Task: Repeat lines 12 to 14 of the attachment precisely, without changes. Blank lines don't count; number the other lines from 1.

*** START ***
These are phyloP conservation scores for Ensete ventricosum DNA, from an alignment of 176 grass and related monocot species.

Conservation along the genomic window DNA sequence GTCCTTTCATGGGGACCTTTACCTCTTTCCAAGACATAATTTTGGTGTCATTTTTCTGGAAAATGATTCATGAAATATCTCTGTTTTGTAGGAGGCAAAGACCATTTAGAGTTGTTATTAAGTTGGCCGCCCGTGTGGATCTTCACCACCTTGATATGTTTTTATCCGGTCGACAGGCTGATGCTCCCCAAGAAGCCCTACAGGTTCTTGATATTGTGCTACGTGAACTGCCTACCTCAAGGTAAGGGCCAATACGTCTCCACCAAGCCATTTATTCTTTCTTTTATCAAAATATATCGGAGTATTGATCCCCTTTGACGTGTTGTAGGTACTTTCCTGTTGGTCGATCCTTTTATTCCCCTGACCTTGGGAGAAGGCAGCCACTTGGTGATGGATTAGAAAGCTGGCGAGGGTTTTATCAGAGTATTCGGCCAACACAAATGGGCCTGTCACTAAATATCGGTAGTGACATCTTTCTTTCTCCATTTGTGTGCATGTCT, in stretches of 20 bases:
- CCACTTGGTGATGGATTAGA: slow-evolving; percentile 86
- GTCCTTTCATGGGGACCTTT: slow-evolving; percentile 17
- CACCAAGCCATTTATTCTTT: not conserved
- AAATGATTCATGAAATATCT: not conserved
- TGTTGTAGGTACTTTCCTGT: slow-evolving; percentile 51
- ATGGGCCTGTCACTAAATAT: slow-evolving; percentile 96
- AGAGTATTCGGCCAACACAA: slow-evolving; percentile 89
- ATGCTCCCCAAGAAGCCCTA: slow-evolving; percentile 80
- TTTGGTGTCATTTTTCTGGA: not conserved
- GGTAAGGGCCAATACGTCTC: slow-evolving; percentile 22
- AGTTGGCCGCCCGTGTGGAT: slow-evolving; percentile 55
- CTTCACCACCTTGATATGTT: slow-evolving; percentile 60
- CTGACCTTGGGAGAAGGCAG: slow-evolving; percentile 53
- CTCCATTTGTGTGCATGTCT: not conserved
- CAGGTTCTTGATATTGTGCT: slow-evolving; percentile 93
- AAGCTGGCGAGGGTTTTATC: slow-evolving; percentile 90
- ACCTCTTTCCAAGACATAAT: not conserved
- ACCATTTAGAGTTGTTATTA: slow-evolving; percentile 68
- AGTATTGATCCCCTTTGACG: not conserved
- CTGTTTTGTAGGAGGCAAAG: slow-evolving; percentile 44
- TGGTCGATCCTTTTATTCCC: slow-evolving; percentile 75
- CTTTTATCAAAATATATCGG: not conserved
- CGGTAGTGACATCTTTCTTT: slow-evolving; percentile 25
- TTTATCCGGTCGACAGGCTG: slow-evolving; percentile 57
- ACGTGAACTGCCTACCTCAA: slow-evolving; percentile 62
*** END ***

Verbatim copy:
- GGTAAGGGCCAATACGTCTC: slow-evolving; percentile 22
- AGTTGGCCGCCCGTGTGGAT: slow-evolving; percentile 55
- CTTCACCACCTTGATATGTT: slow-evolving; percentile 60